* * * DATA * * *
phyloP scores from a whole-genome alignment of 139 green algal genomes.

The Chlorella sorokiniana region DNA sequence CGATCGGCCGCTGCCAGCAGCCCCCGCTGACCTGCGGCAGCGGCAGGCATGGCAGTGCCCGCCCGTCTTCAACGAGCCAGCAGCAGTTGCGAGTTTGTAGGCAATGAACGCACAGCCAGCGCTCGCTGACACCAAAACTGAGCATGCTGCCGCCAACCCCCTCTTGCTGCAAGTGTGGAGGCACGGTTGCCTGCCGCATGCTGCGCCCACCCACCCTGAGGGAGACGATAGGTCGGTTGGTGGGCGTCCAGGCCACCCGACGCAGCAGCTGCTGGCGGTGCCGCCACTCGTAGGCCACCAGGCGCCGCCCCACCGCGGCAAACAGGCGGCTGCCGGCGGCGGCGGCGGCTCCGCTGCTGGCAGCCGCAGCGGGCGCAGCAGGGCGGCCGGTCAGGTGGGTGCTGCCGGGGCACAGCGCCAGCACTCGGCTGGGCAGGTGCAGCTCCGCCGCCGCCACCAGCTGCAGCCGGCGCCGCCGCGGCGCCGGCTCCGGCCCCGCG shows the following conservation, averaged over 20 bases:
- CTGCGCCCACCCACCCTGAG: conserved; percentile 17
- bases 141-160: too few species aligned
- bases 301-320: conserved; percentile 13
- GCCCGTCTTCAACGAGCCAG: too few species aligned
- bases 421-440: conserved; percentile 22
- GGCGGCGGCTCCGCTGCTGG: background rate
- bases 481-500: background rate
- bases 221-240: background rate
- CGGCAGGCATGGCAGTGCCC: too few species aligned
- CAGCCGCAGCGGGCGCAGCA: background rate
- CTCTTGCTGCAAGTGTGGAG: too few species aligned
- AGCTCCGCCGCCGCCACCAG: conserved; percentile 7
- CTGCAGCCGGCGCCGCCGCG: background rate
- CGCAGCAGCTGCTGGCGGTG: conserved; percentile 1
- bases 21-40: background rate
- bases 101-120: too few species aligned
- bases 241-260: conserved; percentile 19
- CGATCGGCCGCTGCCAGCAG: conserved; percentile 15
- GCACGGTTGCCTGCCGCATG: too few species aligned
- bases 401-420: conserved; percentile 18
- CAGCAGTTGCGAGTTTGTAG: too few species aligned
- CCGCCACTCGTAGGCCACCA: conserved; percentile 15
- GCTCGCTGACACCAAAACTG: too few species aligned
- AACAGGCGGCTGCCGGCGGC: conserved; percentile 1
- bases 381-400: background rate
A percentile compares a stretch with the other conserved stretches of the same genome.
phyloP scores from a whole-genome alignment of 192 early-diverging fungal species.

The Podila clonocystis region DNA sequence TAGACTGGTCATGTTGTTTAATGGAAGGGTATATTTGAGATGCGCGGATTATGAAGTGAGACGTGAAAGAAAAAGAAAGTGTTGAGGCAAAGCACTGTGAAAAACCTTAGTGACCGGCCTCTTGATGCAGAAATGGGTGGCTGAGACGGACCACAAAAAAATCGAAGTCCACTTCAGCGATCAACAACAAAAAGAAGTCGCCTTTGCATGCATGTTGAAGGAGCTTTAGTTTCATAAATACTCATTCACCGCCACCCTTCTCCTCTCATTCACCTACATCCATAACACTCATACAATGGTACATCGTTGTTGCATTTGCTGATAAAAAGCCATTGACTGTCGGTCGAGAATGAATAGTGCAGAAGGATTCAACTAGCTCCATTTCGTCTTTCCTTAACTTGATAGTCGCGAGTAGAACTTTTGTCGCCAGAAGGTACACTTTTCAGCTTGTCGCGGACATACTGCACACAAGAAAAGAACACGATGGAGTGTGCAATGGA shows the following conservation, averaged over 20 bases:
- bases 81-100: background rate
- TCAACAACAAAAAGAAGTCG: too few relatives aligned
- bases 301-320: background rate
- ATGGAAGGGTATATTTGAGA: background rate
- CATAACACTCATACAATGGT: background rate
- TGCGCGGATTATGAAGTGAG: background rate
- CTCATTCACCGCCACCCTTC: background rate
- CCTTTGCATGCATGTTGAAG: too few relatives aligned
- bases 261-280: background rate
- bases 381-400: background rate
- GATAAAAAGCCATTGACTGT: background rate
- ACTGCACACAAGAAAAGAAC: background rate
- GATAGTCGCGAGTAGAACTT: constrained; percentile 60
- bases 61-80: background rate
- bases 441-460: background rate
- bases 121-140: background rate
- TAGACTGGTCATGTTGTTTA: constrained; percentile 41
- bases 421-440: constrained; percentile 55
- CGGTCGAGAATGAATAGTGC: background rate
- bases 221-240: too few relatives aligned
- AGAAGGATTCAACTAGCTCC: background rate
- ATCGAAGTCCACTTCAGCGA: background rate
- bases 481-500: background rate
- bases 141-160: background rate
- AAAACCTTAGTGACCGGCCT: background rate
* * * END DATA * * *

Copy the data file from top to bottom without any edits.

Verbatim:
phyloP scores from a whole-genome alignment of 139 green algal genomes.

The Chlorella sorokiniana region DNA sequence CGATCGGCCGCTGCCAGCAGCCCCCGCTGACCTGCGGCAGCGGCAGGCATGGCAGTGCCCGCCCGTCTTCAACGAGCCAGCAGCAGTTGCGAGTTTGTAGGCAATGAACGCACAGCCAGCGCTCGCTGACACCAAAACTGAGCATGCTGCCGCCAACCCCCTCTTGCTGCAAGTGTGGAGGCACGGTTGCCTGCCGCATGCTGCGCCCACCCACCCTGAGGGAGACGATAGGTCGGTTGGTGGGCGTCCAGGCCACCCGACGCAGCAGCTGCTGGCGGTGCCGCCACTCGTAGGCCACCAGGCGCCGCCCCACCGCGGCAAACAGGCGGCTGCCGGCGGCGGCGGCGGCTCCGCTGCTGGCAGCCGCAGCGGGCGCAGCAGGGCGGCCGGTCAGGTGGGTGCTGCCGGGGCACAGCGCCAGCACTCGGCTGGGCAGGTGCAGCTCCGCCGCCGCCACCAGCTGCAGCCGGCGCCGCCGCGGCGCCGGCTCCGGCCCCGCG shows the following conservation, averaged over 20 bases:
- CTGCGCCCACCCACCCTGAG: conserved; percentile 17
- bases 141-160: too few species aligned
- bases 301-320: conserved; percentile 13
- GCCCGTCTTCAACGAGCCAG: too few species aligned
- bases 421-440: conserved; percentile 22
- GGCGGCGGCTCCGCTGCTGG: background rate
- bases 481-500: background rate
- bases 221-240: background rate
- CGGCAGGCATGGCAGTGCCC: too few species aligned
- CAGCCGCAGCGGGCGCAGCA: background rate
- CTCTTGCTGCAAGTGTGGAG: too few species aligned
- AGCTCCGCCGCCGCCACCAG: conserved; percentile 7
- CTGCAGCCGGCGCCGCCGCG: background rate
- CGCAGCAGCTGCTGGCGGTG: conserved; percentile 1
- bases 21-40: background rate
- bases 101-120: too few species aligned
- bases 241-260: conserved; percentile 19
- CGATCGGCCGCTGCCAGCAG: conserved; percentile 15
- GCACGGTTGCCTGCCGCATG: too few species aligned
- bases 401-420: conserved; percentile 18
- CAGCAGTTGCGAGTTTGTAG: too few species aligned
- CCGCCACTCGTAGGCCACCA: conserved; percentile 15
- GCTCGCTGACACCAAAACTG: too few species aligned
- AACAGGCGGCTGCCGGCGGC: conserved; percentile 1
- bases 381-400: background rate
A percentile compares a stretch with the other conserved stretches of the same genome.
phyloP scores from a whole-genome alignment of 192 early-diverging fungal species.

The Podila clonocystis region DNA sequence TAGACTGGTCATGTTGTTTAATGGAAGGGTATATTTGAGATGCGCGGATTATGAAGTGAGACGTGAAAGAAAAAGAAAGTGTTGAGGCAAAGCACTGTGAAAAACCTTAGTGACCGGCCTCTTGATGCAGAAATGGGTGGCTGAGACGGACCACAAAAAAATCGAAGTCCACTTCAGCGATCAACAACAAAAAGAAGTCGCCTTTGCATGCATGTTGAAGGAGCTTTAGTTTCATAAATACTCATTCACCGCCACCCTTCTCCTCTCATTCACCTACATCCATAACACTCATACAATGGTACATCGTTGTTGCATTTGCTGATAAAAAGCCATTGACTGTCGGTCGAGAATGAATAGTGCAGAAGGATTCAACTAGCTCCATTTCGTCTTTCCTTAACTTGATAGTCGCGAGTAGAACTTTTGTCGCCAGAAGGTACACTTTTCAGCTTGTCGCGGACATACTGCACACAAGAAAAGAACACGATGGAGTGTGCAATGGA shows the following conservation, averaged over 20 bases:
- bases 81-100: background rate
- TCAACAACAAAAAGAAGTCG: too few relatives aligned
- bases 301-320: background rate
- ATGGAAGGGTATATTTGAGA: background rate
- CATAACACTCATACAATGGT: background rate
- TGCGCGGATTATGAAGTGAG: background rate
- CTCATTCACCGCCACCCTTC: background rate
- CCTTTGCATGCATGTTGAAG: too few relatives aligned
- bases 261-280: background rate
- bases 381-400: background rate
- GATAAAAAGCCATTGACTGT: background rate
- ACTGCACACAAGAAAAGAAC: background rate
- GATAGTCGCGAGTAGAACTT: constrained; percentile 60
- bases 61-80: background rate
- bases 441-460: background rate
- bases 121-140: background rate
- TAGACTGGTCATGTTGTTTA: constrained; percentile 41
- bases 421-440: constrained; percentile 55
- CGGTCGAGAATGAATAGTGC: background rate
- bases 221-240: too few relatives aligned
- AGAAGGATTCAACTAGCTCC: background rate
- ATCGAAGTCCACTTCAGCGA: background rate
- bases 481-500: background rate
- bases 141-160: background rate
- AAAACCTTAGTGACCGGCCT: background rate